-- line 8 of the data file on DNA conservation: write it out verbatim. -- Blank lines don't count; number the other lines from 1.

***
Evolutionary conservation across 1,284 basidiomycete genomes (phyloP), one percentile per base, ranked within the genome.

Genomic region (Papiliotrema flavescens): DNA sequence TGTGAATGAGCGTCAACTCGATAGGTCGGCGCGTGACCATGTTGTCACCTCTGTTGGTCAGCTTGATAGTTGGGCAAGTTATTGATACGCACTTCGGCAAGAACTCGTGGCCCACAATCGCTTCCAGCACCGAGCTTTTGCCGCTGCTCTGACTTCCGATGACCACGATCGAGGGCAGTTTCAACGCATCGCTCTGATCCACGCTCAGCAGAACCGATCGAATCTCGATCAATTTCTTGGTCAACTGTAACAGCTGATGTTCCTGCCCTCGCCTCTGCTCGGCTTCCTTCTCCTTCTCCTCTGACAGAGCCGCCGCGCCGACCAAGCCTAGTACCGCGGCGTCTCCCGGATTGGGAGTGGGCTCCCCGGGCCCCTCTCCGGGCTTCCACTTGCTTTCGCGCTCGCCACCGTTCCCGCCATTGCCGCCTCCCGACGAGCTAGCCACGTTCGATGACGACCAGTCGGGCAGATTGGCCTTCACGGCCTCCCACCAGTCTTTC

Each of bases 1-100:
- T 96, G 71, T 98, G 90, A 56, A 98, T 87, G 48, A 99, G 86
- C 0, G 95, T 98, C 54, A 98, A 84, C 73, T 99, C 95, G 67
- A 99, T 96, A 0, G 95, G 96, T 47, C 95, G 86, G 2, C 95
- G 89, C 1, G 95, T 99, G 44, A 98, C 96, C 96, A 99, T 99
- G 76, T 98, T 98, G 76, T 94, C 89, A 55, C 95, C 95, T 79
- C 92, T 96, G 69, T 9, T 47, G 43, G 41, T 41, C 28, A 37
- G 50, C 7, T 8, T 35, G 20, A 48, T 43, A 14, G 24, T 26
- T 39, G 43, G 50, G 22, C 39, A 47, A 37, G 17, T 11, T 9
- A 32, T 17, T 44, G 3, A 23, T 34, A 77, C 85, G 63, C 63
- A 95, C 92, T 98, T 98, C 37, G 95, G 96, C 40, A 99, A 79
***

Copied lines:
- G 76, T 98, T 98, G 76, T 94, C 89, A 55, C 95, C 95, T 79